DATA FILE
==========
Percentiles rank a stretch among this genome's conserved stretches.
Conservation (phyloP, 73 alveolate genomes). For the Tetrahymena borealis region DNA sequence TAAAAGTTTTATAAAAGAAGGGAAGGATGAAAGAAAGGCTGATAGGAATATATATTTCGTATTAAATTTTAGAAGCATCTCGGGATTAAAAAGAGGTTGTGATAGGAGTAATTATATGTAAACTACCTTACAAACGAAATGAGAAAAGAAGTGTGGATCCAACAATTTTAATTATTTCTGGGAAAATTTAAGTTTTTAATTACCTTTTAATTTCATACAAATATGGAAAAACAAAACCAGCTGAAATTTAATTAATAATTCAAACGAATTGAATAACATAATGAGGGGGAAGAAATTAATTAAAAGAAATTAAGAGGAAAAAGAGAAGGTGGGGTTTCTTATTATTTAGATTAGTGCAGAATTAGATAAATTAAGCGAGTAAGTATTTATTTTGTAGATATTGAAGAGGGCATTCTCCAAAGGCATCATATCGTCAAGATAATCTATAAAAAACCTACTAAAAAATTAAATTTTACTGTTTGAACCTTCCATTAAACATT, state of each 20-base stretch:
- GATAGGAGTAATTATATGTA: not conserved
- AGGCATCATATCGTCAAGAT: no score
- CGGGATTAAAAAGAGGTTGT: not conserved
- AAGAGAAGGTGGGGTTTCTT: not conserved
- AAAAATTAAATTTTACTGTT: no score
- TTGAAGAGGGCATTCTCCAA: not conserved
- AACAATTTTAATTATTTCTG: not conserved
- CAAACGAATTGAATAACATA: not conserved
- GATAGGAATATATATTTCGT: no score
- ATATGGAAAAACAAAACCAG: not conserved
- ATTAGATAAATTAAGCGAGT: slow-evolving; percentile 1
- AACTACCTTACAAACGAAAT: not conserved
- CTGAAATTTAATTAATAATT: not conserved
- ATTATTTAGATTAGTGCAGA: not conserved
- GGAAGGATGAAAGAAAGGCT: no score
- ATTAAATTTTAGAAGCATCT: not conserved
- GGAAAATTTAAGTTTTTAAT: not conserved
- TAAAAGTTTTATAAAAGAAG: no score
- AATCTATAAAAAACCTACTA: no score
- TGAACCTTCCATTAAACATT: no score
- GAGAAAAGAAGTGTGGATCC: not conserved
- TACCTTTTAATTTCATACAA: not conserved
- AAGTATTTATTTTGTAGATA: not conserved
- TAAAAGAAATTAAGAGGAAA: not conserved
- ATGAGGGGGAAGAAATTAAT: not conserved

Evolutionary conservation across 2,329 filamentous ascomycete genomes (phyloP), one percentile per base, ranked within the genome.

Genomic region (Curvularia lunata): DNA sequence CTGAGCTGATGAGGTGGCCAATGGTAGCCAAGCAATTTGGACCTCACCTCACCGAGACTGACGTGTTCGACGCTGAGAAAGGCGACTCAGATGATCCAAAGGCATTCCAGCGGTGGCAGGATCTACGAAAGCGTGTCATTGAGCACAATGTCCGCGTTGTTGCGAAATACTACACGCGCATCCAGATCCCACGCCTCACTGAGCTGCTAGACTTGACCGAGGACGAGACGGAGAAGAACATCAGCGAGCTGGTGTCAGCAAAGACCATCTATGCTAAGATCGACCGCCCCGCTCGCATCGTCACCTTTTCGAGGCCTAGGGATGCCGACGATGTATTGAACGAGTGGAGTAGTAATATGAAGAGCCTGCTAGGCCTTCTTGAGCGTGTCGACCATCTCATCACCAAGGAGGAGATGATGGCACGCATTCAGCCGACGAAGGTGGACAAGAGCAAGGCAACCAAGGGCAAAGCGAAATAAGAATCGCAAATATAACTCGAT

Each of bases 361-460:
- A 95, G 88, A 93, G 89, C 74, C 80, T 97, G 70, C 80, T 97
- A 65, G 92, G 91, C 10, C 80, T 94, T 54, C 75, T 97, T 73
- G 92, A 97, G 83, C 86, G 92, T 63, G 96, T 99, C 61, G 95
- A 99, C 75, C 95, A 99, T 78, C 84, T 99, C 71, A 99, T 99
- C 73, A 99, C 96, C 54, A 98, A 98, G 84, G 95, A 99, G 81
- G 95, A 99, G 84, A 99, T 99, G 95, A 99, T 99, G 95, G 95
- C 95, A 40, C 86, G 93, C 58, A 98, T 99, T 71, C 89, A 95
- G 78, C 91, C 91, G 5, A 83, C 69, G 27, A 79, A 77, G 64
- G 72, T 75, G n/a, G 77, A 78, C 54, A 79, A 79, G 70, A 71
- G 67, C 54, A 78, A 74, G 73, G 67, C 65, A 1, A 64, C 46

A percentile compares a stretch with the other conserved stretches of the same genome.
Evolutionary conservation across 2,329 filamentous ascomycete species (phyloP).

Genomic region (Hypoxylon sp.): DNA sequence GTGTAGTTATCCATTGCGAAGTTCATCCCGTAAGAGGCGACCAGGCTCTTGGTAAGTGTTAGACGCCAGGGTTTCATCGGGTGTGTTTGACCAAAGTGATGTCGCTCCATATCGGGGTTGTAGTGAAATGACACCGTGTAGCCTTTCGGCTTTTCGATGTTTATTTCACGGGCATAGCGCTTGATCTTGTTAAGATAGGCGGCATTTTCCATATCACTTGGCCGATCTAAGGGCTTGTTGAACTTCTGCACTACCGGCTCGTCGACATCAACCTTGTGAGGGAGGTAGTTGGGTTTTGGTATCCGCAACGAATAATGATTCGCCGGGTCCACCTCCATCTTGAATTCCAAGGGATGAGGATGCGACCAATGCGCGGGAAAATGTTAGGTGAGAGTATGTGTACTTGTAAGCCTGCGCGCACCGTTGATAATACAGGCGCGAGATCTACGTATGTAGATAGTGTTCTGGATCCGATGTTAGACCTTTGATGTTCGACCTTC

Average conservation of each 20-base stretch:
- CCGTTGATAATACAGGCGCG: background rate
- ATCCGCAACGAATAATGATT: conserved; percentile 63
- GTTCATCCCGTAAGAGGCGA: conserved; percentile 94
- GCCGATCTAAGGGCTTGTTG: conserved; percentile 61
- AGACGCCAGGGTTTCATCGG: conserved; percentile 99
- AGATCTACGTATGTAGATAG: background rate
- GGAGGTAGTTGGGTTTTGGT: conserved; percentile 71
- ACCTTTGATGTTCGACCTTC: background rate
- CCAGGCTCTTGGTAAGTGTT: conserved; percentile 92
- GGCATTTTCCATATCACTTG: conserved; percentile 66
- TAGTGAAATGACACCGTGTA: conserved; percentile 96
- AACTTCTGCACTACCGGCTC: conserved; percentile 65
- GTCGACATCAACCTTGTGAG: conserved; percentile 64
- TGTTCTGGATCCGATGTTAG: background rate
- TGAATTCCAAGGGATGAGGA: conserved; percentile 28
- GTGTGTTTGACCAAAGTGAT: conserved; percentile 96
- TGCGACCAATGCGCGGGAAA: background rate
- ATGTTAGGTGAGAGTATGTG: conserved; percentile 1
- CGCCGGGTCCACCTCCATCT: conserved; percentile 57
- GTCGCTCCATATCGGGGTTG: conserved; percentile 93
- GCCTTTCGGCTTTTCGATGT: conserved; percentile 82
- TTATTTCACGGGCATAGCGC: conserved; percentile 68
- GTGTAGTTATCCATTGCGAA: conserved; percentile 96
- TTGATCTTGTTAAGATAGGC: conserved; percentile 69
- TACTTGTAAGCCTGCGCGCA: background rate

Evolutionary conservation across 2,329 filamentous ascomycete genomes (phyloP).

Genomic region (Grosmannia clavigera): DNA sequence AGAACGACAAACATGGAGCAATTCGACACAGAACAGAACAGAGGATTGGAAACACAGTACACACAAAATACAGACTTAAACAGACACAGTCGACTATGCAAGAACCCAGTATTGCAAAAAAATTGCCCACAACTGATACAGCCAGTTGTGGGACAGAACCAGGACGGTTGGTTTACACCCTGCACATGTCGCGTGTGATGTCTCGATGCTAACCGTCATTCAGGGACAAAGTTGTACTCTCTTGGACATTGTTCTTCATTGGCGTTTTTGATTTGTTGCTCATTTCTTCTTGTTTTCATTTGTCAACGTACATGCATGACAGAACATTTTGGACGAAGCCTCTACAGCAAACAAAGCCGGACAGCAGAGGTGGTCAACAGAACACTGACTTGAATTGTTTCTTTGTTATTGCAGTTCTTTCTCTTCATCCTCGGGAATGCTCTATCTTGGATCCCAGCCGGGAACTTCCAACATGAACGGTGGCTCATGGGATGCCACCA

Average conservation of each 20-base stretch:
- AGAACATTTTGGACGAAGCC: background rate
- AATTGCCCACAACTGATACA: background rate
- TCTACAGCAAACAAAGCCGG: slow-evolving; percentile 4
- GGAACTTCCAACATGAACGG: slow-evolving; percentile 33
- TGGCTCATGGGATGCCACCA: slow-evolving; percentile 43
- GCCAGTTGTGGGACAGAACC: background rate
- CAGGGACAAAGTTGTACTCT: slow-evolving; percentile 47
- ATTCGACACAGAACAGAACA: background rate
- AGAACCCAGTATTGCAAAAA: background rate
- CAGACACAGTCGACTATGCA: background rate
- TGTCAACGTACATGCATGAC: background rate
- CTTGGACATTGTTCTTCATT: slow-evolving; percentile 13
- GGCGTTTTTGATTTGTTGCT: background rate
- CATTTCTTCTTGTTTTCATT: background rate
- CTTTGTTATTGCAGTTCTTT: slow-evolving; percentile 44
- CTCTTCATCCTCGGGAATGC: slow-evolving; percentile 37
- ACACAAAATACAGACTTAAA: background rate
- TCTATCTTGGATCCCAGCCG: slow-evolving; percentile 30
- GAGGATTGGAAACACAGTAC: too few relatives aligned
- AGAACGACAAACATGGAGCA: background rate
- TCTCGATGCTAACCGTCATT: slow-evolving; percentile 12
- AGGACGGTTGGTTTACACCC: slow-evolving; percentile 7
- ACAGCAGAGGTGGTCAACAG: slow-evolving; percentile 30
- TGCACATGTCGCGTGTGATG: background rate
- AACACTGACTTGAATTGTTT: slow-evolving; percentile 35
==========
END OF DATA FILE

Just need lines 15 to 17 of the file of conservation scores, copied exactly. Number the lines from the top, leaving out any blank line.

- CTGAAATTTAATTAATAATT: not conserved
- ATTATTTAGATTAGTGCAGA: not conserved
- GGAAGGATGAAAGAAAGGCT: no score